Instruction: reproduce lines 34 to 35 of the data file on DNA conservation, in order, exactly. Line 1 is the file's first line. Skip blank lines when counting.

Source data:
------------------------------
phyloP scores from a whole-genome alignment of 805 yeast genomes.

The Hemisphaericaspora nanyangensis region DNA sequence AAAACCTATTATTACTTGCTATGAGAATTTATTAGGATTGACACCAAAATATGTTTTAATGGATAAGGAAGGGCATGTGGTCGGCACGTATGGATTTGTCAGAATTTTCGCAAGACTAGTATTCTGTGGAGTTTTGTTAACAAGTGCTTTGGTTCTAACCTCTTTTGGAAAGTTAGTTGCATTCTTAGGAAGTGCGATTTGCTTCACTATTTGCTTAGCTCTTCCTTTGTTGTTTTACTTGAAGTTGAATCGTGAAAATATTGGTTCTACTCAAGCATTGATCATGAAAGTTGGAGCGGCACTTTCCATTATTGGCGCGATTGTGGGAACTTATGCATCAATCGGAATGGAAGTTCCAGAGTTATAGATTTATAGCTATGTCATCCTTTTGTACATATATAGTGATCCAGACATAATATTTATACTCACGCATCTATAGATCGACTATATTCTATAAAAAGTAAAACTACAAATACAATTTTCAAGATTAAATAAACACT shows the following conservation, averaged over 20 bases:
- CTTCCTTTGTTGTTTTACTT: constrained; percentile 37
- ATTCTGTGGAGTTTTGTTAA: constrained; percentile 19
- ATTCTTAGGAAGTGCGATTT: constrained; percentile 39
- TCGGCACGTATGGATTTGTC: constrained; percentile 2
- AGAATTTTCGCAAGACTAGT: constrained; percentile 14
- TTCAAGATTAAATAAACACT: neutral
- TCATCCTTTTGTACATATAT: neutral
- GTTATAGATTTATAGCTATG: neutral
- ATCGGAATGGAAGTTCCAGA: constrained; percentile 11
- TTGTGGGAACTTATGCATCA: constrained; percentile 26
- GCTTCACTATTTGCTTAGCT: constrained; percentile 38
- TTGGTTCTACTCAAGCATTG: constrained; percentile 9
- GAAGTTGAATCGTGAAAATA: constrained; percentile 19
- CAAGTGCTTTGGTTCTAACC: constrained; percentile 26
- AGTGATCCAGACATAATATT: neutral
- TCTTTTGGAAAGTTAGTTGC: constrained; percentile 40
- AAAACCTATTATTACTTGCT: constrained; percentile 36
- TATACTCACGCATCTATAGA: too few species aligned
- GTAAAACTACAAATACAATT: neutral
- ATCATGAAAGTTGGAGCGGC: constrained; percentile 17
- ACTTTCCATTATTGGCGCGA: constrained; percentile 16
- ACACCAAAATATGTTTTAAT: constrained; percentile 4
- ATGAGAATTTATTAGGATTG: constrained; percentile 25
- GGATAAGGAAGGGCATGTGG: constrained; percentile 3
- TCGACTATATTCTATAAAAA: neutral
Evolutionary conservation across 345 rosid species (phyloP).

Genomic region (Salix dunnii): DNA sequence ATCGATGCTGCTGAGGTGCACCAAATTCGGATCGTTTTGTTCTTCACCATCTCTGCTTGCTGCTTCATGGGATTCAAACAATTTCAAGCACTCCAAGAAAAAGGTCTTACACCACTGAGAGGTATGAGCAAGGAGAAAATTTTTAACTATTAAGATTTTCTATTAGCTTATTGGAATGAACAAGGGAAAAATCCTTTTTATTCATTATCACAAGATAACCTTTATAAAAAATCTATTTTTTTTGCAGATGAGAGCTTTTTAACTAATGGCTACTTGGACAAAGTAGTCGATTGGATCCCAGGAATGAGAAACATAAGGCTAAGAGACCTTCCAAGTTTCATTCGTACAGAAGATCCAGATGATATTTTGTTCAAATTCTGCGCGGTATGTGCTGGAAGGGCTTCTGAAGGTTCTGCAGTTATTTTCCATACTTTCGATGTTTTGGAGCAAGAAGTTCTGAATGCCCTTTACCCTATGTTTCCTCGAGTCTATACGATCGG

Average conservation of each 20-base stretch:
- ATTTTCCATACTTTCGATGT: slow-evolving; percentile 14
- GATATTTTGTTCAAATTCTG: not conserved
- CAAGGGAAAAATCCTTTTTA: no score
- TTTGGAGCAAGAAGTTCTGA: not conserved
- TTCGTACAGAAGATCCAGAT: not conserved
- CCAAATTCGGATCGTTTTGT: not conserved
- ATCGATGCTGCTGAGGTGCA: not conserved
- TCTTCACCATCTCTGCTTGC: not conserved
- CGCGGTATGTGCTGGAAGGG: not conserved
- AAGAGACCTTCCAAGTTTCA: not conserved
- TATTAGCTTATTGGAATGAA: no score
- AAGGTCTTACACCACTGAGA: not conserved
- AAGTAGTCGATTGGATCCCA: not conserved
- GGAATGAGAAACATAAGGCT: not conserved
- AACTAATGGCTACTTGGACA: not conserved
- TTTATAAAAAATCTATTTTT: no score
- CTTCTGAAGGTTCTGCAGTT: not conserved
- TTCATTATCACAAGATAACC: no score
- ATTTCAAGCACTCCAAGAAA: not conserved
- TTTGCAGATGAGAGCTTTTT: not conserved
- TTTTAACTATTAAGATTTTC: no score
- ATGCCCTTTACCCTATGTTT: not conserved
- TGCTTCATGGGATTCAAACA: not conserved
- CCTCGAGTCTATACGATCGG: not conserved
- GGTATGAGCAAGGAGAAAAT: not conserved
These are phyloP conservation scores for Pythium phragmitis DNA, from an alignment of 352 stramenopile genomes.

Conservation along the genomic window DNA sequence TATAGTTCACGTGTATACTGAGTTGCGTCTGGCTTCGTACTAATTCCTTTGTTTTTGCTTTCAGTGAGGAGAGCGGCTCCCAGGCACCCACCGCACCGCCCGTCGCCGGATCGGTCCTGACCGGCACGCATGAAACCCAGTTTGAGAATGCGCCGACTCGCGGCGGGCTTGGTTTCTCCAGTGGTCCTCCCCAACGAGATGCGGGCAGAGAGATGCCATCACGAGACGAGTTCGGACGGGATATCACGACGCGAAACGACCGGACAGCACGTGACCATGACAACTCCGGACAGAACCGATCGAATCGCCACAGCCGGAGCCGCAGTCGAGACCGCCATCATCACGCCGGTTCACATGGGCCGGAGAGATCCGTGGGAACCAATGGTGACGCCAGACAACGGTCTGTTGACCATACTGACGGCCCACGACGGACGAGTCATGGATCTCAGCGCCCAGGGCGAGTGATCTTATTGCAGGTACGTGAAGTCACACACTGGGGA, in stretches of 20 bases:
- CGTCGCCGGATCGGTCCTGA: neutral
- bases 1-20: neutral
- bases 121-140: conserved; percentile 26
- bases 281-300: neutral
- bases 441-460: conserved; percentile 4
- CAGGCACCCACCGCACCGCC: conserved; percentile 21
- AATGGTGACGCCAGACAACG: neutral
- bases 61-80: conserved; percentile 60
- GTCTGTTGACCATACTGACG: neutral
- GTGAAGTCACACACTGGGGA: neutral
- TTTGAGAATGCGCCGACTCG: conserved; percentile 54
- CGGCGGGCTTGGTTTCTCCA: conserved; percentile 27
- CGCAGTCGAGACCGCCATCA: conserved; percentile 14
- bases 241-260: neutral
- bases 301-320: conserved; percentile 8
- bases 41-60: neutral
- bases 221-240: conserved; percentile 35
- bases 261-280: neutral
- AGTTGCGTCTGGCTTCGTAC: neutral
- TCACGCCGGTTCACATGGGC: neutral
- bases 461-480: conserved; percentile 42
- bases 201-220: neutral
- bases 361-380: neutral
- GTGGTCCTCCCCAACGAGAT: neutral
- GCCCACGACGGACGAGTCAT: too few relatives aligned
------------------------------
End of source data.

- TTTGGAGCAAGAAGTTCTGA: not conserved
- TTCGTACAGAAGATCCAGAT: not conserved